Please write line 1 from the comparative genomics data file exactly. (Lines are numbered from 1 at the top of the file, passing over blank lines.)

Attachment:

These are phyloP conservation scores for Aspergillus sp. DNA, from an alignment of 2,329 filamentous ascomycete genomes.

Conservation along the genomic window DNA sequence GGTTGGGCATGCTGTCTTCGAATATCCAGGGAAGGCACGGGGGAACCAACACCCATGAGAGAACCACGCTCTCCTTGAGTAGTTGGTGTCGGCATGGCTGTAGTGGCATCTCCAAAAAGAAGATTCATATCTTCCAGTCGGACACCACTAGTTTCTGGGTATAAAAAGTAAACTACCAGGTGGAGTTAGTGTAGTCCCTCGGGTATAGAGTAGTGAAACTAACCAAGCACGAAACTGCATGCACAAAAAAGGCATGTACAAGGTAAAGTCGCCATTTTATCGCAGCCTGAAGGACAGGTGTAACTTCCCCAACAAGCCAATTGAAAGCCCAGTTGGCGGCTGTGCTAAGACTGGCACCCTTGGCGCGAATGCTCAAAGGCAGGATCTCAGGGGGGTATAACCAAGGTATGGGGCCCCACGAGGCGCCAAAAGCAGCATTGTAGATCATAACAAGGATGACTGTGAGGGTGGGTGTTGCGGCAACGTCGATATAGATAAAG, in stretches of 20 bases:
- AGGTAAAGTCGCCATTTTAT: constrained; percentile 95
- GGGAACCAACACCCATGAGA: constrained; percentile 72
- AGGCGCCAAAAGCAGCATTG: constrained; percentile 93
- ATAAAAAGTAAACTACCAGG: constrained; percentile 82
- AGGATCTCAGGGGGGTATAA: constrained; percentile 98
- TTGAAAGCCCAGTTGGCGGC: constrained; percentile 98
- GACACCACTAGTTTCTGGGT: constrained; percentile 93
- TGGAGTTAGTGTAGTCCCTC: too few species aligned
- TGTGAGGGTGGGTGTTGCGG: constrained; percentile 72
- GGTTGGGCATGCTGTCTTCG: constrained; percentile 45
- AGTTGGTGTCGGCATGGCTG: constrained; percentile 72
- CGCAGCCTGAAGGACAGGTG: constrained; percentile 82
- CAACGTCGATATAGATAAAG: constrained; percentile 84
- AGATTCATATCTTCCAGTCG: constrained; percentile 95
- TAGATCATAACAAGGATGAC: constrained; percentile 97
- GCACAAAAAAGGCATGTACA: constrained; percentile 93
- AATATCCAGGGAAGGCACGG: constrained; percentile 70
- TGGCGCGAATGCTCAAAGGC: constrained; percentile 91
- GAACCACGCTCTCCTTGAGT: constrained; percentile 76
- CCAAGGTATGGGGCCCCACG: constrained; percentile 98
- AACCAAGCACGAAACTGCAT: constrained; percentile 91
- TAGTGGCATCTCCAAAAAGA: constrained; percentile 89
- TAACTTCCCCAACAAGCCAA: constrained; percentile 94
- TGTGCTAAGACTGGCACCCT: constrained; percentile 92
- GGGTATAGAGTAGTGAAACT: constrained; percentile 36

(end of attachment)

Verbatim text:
These are phyloP conservation scores for Aspergillus sp. DNA, from an alignment of 2,329 filamentous ascomycete genomes.